Mr. Rubio, who ran for president in 2016, has introduced legislation that would require Chinese government-supported organizations to register under the Foreign Agents Registration Act. Sen. Tom Cotton (R., Ark.), another Republican seen as likely to mount a presidential bid, is pushing a bill to limit visas given to Chinese nationals. Florida Gov. Ron DeSantis has endorsed legislation in his state to require universities to report gifts of $50,000 from foreign sources.
Sen. Rick Scott (R., Fla.) has called for a boycott of the Beijing Olympics and criticized Mr. Biden for, among other things, rolling back a plan for the sale of TikTok’s American operations sought by Mr. Trump. “It is no secret that Communist China’s plan is world domination,” Mr. Scott said in a recent news release.
The White House says an array of China-related policies are under review.
Republicans also have criticized Mr. Biden’s decision to re-enter the World Health Organization after Mr. Trump pulled the U.S. out of it, saying China’s sway and lack of transparency hurt the Covid-19 response. “Biden puts China’s interests first…AGAIN!” read an email from the Republican National Committee, which has incorporated China policy into fundraising appeals.
Democrats dismiss the contention that they aren’t worried about China. “China is the epicenter of our attention,” said Senate Foreign Relations Committee Chairman Robert Menendez (D., N.J.).
Senate Majority Leader Chuck Schumer (D., N.Y.), a longtime China critic, recently instructed committee chairs to craft legislation to promote investments in American research and manufacturing, including semiconductor production, augmenting administration efforts.
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Paul Haenle, who worked as a China expert on the National Security Council under former Presidents George W. Bush and Barack Obama, said some of the Trump administration’s rhetoric about getting tough on China was overblown. He pointed to the trade pact Mr. Trump reached, which he said failed to secure structural changes to Chinese business practices, including intellectual property theft.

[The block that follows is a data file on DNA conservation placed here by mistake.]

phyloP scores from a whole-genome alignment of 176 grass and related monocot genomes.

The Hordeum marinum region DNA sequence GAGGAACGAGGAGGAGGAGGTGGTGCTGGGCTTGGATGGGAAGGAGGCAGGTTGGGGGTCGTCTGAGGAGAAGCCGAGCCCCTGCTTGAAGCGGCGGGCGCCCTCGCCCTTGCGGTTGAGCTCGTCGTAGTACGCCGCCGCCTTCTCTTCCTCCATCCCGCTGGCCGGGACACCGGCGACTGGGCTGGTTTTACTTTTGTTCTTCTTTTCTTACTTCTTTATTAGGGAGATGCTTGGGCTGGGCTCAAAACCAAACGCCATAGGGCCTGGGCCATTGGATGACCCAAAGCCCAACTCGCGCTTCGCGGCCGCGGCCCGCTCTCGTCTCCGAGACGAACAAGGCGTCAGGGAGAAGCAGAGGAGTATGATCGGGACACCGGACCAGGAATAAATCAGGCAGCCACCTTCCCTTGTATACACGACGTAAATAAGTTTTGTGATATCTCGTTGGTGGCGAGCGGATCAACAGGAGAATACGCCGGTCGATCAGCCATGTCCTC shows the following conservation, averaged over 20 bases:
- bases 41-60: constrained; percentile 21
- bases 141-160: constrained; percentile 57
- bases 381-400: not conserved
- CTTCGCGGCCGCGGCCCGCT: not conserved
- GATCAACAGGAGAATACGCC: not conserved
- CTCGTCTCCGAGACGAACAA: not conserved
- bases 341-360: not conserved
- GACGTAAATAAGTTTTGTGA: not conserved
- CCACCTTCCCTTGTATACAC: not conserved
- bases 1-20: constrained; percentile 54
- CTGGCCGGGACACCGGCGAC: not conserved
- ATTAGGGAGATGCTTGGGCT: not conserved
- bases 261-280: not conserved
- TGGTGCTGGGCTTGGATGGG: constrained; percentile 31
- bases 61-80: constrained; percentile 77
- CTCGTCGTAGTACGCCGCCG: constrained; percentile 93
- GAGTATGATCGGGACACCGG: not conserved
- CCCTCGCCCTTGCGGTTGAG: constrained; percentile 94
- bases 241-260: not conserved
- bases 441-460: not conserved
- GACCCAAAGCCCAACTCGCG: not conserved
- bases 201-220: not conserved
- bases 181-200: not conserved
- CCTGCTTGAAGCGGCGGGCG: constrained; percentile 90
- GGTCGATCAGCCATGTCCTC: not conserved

“There is significant consensus now between Democrats and Republicans that China under its current leadership has become more ambitious, more aggressive, and that China’s strategic intentions are more threatening to the interests of the U.S. and its allies,” Mr. Haenle said.
One common focus for both Democrats and Republicans has been Chinese treatment of the Uyghur ethnic group. Both the Trump and Biden administrations have deemed it genocide.
During the 2020 campaign, Mr. Biden seemed to dismiss any risk in China’s growing prominence. “They’re not bad folks, folks. But guess what? They’re not competition for us,” he said on the campaign trail in Iowa.
He has since begun using stronger rhetoric—and sought to use rising criticism of China to his advantage. A day after holding his first phone call with Chinese President Xi Jinping, Mr. Biden made a pitch for his infrastructure plans by noting how China was making major investments in rail and electric vehicle technology.
“If we don’t get moving,” Mr. Biden said last month, “they’re going to eat our lunch.”
—Lindsay Wise and William Mauldin contributed to this article.
Write to Alex Leary at email@example.com
Corrections & Amplifications
Reporter Lindsay Wise contributed to this article. An earlier version of the article incorrectly spelled the first name Linsday. (Corrected on March 15.)